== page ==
EXPERT REACTION: PM Turnbull pressures power companies to give Aussies a better deal
With electricity bills climbing ever higher, PM Malcolm Turnbull met with power company bosses this morning to ask for a better deal for Australians. Energy Australia, Momentum Energy, Simply Energy, Alinta Energy, Origin Energy, AGL and Snowy Hydro are believed to have attended the meeting, together with peak body the Australian Energy Council. The PM suggested it should be easier for customers to compare and switch providers, and to find the best deal for them. Below, an Australian expert gives his view.
- Location of Interest:
- Environment / Climate / Energy
- Society / Lifestyle
- Business / Politics
These comments have been collated by the Science Media Centre to provide a variety of expert perspectives and reflect independent opinion on this issue. Feel free to use these quotes in your stories. Views expressed are the personal opinions of the experts named. They do not represent the views of the SMC or any other organisation unless specifically stated.
I welcome the PM’s announcement that energy retailers and the government have agreed to ensure that consumers will receive more information about their electricity prices or tariffs (especially about when discounts are about to expire) and that disadvantaged consumers will be protected. This shows that this is the first Australian federal government that has really seriously started to get to the bottom of the issues and drivers relating to electricity and gas prices and to try to do something about it. It’s not easy as most of the power in the space rests with the states.
However, this is but the minimum first step in starting to resolve the mess that is the Australian energy market framework, and on its own will not lower electricity prices. There is a chance it may not even prevent further price increases as retail electricity and price competition is not working at all. The following other steps should be undertaken as soon as possible:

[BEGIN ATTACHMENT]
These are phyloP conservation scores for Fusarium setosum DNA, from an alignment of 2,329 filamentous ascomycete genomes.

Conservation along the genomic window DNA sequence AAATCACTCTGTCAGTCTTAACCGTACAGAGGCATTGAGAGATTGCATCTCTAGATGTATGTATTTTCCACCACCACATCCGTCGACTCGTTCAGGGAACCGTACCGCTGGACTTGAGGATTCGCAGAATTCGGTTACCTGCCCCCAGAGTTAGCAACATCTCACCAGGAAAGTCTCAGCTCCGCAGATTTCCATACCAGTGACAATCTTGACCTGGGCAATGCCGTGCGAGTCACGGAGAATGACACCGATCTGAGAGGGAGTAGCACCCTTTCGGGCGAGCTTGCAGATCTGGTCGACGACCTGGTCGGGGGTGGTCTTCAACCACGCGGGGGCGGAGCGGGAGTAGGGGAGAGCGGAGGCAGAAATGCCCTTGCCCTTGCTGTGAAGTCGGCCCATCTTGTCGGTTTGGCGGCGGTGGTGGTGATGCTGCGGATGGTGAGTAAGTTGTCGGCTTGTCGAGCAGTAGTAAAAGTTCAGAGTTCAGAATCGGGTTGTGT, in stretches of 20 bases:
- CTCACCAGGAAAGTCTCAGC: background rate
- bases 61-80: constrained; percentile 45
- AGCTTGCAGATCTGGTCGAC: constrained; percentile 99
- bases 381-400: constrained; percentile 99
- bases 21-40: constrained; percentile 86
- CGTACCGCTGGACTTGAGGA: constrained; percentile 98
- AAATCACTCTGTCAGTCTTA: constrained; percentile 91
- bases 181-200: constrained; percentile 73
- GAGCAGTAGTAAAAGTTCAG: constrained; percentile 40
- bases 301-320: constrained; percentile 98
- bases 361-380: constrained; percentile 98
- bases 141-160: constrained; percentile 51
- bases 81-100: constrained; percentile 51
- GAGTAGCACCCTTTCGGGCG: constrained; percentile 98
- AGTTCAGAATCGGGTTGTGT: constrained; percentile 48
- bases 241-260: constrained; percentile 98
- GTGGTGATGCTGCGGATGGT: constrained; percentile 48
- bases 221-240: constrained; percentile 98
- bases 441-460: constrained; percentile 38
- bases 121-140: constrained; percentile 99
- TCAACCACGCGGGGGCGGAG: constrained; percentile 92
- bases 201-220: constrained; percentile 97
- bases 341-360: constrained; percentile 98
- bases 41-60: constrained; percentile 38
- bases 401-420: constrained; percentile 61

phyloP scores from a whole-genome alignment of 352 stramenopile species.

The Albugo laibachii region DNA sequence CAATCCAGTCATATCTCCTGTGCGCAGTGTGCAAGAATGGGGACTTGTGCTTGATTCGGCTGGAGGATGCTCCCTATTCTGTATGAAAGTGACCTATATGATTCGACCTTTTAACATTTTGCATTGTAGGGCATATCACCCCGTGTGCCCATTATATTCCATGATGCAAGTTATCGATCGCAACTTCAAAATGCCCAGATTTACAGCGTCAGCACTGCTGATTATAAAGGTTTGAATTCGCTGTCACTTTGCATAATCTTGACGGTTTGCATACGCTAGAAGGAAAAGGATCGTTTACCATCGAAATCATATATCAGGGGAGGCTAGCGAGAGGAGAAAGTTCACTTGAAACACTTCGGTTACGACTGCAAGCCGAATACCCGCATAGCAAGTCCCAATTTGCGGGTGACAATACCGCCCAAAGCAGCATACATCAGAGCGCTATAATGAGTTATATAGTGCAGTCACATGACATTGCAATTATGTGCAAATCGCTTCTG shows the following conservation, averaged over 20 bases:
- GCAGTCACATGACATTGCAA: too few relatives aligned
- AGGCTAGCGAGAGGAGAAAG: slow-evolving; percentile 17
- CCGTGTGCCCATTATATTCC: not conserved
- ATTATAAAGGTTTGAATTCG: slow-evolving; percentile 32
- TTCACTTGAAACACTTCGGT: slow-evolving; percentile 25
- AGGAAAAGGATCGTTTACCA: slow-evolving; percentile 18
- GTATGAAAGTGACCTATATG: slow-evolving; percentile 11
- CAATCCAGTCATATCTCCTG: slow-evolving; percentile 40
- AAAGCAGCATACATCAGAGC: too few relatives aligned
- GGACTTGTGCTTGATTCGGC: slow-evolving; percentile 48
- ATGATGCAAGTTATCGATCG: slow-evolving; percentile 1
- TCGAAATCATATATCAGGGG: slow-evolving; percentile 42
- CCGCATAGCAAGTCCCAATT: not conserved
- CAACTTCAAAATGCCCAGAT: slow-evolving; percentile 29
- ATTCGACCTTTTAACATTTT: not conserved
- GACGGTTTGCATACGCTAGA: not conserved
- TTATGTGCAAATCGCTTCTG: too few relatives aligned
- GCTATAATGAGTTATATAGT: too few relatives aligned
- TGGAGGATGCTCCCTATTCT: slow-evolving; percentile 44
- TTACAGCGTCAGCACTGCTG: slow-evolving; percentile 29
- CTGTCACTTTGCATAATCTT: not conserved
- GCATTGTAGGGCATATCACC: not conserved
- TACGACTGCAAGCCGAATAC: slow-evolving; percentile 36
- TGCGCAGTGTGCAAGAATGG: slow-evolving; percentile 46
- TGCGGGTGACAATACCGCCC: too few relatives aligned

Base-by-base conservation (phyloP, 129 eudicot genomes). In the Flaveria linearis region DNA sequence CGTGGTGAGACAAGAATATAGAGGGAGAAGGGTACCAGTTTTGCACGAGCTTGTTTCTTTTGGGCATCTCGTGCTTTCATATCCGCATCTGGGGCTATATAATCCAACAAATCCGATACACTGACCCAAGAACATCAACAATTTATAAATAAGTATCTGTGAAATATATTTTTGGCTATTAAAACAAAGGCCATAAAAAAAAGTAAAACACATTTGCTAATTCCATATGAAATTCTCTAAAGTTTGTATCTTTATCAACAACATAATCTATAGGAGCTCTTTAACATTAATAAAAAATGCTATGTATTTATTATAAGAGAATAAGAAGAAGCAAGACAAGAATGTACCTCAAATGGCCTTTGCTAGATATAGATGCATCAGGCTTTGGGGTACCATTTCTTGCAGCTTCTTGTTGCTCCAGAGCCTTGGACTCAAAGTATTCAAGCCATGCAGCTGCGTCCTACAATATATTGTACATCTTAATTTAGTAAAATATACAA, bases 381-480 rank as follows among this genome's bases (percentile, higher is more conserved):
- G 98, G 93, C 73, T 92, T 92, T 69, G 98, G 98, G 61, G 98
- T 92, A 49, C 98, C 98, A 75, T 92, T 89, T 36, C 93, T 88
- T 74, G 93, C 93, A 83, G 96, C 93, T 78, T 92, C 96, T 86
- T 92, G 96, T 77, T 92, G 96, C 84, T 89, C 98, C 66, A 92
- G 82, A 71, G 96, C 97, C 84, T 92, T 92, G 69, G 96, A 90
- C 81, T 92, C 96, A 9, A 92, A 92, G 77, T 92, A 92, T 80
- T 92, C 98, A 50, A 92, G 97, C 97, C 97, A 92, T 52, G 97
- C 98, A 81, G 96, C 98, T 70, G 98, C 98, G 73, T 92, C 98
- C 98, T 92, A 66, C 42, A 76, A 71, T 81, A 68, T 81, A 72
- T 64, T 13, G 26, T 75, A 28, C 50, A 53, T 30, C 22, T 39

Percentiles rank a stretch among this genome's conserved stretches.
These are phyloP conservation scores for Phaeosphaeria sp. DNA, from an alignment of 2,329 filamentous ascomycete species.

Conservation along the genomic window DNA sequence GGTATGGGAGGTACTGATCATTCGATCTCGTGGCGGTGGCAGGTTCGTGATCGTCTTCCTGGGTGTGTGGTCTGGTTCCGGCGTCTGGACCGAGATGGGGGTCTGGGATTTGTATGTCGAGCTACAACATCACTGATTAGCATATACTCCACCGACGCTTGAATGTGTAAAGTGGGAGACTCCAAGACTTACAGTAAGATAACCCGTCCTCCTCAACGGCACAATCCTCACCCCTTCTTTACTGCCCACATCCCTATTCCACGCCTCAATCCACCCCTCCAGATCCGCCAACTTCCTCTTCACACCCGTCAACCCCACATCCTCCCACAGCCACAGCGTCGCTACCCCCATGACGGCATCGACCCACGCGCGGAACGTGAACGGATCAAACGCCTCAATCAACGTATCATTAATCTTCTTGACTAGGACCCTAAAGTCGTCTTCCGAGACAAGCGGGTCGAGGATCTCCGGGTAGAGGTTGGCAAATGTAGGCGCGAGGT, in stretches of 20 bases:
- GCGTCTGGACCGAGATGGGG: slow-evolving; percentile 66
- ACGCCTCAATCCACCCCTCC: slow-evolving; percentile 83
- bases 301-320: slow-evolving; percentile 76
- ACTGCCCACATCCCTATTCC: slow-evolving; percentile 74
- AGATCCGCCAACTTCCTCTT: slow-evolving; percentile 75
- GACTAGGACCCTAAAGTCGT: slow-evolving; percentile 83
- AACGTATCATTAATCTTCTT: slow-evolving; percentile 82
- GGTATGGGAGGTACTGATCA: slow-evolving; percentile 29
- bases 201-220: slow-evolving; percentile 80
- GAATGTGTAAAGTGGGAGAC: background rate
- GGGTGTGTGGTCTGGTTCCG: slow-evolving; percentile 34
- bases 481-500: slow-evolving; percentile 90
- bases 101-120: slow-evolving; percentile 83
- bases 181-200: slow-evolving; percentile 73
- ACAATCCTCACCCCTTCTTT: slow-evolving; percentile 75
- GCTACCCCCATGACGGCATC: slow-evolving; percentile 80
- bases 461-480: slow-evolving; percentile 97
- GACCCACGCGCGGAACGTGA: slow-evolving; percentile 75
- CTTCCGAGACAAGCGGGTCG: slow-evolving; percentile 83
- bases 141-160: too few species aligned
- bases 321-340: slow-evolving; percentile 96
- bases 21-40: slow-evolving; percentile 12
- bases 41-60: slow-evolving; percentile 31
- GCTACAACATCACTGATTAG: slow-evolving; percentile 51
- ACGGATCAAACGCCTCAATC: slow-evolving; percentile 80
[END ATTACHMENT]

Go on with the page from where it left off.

1. Ensure that the ACCC [Australian Competition and Consumer Commission] gets to the bottom of why it seems to cost so much more to operate the retail function of an energy company in Australia than elsewhere, leading to large margins.
2. Provide the AEMC [Australian Energy Market Commission] and the AER [Australian Energy Regulator] with sufficient powers to tackle any competition issues in the retail space.
3. Fully privatise all energy assets across Australia, especially distribution networks, to ensure there are no perverse incentives due to state governments' conflicts of interest. In particular, electricity distribution networks which are responsible for the bulk of the electricity price increases in Australia over the past 10 years. Note that, under the federal constitution, the states have jurisdiction over essential services such as electricity. Hence the federal government regulator only operates at the consent of the states.
4. Review the entire network monopoly regulation process that was designed assuming no new technologies on the demand side such as solar PV, batteries or smart grids. Now that there is true competition from the customers themselves, the regulatory framework is locking out innovation and possible price reduction.
5. Implement as many of the emerging consumer-side IT technologies in consumer premises such as in-home displays or energy management systems to give consumers insight into their energy use and cost in real time.
6. Ensure policy certainty by getting a carbon price back on the table as quickly as possible. Or, failing that, implement the minimum policy, which is the clean energy target as recommended by the Finkel review, and ensure it has a low enough emission intensity and that the target matches the 1.5 degree target. This means much deeper cuts than the 26-28 per cent below 2005 by 2030.
7. Ensure that the coordinated generation and transmission system planning recommended in the Finkel review is implemented as soon as possible due to the long lead times for building wind and solar farms and transmission infrastructure. This function and power should rest fully with the Australian Energy Market Operator which should be given sufficient authority and resources to ensure this happens quickly and efficiently.